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Labor On Labor: Walmart Workers' Organizing Efforts Good For Them and The Economy

Posted by Will Rice (will) on Nov 07 2011 at 1:04 PM
FALL 2011 >>

By Joseph T. Hansen

As the national unemployment rate still hovers at 9 percent and income disparity between the rich and the poor registers at more extreme levels than during the Great Depression, it is clear that we need to take bold steps to lift Americans out of poverty and rebuild the middle class.  While our country’s job crisis demands leadership from President Obama and Congress, they cannot revive the economy alone. Leadership is also needed from big players in the business community in order to create jobs with benefits that can support a family. Walmart—the world’s largest retailer—is a good place to start.     

Just this fall, Walmart announced its plan to roll back health care coverage for part-time workers and raise premiums for full-time employees. Walmart’s sheer scale in size means that its practices have an enormous impact on our country’s labor, business, and employment climate, and the company’s health care cuts will have repercussions throughout the retail industry—particularly for part-time workers. 

Already notorious for its treatment of employees and suppliers, use of public subsidies to supplement poverty-level wages, and negative impact on local economies and communities, Walmart’s drive to lower wages has influenced other retailers to do the same.  This low-wage business strategy has, in turn, led to depressed earnings across the retail and manufacturing sectors and pushed more and more workers out of the middle class.

For years, the United Food and Commercial Workers International Union has fought to change companies like Walmart and push them to be more responsible employers. We are more than familiar with the company’s tactics of isolating and retaliating against workers who want to unite as a group to address work-related problems.  But as so often happens in our resilient American workforce, employees are taking the lead in changing the Walmart culture themselves.

Last fall, the new employee association, Organization United for Respect at Walmart (OUR Walmart), was formed by and for hourly associates in Walmart stores to help change the way Walmart does business. Members are united around the following goals: respect, plus better schedules, wages and benefits for Walmart’s employees; success for the company; and outstanding service and value for the customer.  Walmart associates from across the country have joined the organization. 

In June, 100 representatives of OUR Walmart came to Walmart headquarters in Bentonville, Ark., and asked for a meeting with CEO Mike Duke.  They were told Duke was unavailable, and instead met with Senior Vice President of Global Labor Relations Karen Casey.  After the meeting, Casey promised that the employees’ concerns would be considered by senior management.  To date, the employees have heard nothing from the company.

Undaunted, nearly 100 members of OUR Walmart returned to Bentonville again in October and asked to meet with Duke for the second time in six months. The employees were in Arkansas to offer solutions for improving the company’s ailing U.S. store operations on the same day that Wall Street analysts and investors were assembled at the company’s annual investor conference.  Walmart refused the meeting.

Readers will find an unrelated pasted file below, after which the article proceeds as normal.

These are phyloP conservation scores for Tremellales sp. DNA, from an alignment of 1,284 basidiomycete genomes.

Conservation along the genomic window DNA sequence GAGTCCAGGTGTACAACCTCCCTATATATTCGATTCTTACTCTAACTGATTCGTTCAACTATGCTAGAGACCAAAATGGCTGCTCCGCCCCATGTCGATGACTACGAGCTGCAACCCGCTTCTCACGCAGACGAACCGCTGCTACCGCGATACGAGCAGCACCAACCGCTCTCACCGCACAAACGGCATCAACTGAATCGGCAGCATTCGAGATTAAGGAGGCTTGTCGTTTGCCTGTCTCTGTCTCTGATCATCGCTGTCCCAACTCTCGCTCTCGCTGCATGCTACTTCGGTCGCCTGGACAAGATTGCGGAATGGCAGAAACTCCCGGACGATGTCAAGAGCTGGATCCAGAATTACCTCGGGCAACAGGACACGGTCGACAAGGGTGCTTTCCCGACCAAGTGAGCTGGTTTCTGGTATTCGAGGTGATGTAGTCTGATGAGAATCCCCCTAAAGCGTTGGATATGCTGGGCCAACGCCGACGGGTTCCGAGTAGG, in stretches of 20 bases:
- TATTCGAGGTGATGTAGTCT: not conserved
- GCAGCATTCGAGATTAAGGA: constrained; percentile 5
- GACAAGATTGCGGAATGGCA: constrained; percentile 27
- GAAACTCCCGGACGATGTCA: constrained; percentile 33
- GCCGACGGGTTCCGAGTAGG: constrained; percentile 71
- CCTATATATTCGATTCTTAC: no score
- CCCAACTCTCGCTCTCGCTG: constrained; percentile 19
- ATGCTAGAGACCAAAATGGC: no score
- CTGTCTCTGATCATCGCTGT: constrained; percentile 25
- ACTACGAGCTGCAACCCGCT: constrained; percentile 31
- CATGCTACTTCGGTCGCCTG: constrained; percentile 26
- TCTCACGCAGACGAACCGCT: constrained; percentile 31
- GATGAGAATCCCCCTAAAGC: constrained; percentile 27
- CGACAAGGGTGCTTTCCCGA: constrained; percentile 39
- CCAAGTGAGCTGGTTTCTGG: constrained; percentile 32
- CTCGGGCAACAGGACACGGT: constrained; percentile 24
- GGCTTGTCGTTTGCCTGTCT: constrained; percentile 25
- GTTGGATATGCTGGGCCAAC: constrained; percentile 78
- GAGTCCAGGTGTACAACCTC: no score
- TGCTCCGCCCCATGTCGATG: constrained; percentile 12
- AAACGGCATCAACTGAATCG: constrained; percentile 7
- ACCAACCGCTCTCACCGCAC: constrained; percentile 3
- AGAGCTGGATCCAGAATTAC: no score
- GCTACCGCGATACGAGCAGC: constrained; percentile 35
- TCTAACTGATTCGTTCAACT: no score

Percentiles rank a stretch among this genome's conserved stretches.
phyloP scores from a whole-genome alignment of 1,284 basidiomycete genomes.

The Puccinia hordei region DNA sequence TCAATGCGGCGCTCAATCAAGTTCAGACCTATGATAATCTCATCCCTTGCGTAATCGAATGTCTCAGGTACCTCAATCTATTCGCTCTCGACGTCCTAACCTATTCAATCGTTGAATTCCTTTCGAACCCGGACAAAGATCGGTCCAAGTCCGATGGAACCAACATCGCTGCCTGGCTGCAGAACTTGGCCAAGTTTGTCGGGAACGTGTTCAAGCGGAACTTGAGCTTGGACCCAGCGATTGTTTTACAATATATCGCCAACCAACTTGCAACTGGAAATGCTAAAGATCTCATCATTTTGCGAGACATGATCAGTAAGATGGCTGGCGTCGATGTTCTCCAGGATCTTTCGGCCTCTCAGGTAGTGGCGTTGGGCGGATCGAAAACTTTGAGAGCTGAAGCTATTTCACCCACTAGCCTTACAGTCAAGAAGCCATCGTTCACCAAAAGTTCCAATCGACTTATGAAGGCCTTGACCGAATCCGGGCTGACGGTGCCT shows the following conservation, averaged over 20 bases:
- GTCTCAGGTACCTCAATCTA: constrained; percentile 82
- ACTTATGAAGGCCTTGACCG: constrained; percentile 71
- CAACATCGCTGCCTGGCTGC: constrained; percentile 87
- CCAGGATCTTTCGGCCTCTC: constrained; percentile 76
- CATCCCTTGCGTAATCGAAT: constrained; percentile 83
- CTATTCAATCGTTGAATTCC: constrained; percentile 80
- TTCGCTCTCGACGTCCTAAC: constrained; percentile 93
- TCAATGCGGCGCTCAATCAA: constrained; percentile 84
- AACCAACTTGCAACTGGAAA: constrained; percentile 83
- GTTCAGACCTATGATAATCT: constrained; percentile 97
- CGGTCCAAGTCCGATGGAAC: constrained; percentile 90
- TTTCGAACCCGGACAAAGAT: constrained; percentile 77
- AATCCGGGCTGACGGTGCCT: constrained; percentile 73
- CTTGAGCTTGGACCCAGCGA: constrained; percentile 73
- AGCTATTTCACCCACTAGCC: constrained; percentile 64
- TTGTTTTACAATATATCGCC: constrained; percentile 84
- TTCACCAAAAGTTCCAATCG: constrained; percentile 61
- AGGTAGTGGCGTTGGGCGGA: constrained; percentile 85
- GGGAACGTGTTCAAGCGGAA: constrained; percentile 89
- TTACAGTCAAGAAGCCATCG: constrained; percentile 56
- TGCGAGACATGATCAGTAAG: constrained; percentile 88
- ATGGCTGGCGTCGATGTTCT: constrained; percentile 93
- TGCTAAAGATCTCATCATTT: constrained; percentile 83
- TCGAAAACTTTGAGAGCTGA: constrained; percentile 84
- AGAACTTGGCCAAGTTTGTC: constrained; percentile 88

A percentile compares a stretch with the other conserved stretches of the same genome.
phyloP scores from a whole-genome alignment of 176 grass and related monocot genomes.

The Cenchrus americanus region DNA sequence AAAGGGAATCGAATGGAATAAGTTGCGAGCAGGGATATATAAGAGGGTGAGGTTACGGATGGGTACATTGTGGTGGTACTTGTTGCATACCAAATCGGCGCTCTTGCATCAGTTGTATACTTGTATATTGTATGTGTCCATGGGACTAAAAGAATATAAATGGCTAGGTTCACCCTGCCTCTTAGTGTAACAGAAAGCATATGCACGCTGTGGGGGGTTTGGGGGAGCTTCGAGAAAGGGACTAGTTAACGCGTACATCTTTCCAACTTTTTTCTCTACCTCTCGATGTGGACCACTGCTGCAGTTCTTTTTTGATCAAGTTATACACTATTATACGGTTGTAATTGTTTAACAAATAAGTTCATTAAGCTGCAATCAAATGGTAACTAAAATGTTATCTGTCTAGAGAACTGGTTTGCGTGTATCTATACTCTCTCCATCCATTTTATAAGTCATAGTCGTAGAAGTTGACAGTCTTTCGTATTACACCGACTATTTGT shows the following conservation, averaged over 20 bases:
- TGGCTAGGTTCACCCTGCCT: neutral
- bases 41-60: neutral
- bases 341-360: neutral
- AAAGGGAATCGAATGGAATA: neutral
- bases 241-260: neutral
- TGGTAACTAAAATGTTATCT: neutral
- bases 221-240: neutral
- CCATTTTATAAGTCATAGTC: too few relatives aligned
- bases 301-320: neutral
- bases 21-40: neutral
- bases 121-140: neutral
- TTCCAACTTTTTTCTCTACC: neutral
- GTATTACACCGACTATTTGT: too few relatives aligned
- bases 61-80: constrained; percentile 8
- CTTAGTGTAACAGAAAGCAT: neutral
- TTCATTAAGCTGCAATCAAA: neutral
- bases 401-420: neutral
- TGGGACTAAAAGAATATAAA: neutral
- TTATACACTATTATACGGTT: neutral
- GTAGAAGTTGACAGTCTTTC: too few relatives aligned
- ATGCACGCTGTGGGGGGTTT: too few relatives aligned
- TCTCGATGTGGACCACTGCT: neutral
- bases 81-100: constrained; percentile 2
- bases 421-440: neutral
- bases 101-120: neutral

“Walmart associates are the heart and soul of Walmart, which is why it’s very disappointing that Mike Duke continues to refuse to meet with us,” said Maggie Van Ness, a current Walmart associate from Lancaster, Calif. “Walmart’s failure to respect its workers is a big reason why the company is stuck in a rut. We have solutions to turn things around and the company ought to listen to us.”

At a separate meeting in October with Wall Street analysts, OUR Walmart members detailed how the company is caught in a vicious circle of worsening business conditions driven by the store’s low-cost strategies. Pressure to keep costs and prices down has led to pervasive understaffing. This short-handedness, combined with computerized management initiative schemes and a move to part-time workers enforced by the Walmart home office has, in turn, to led to long lines at the register and bare shelves as restocking lags.  The decrease in customer service has led to a decrease in sales, further increasing pressure to keep costs down—and the cycle repeats again.

Retail jobs are the jobs for the future; in fact, retail is one of the only sectors of our economy that is growing.  Much like the manufacturing sector in past eras, retail jobs will define how it is to work and live in America in the 21st century, and many of these jobs will be part-time.  It is critically important that retail employers compensate their workers with pay and benefits that allow them to live in the middle class

Walmart can and should lead the way in making sure that retail jobs are good jobs—the kind that come with good benefits and wages for all workers. If Walmart would listen to—and respect—its workers, it could not only reverse the downward trends that have plagued the company, it could also help to rebuild our country’s economy and strengthen America’s middle class.    

Joseph T. Hansen is president of the United Food and Commercial Workers International Union and chairperson of the union coaltion Change to Win.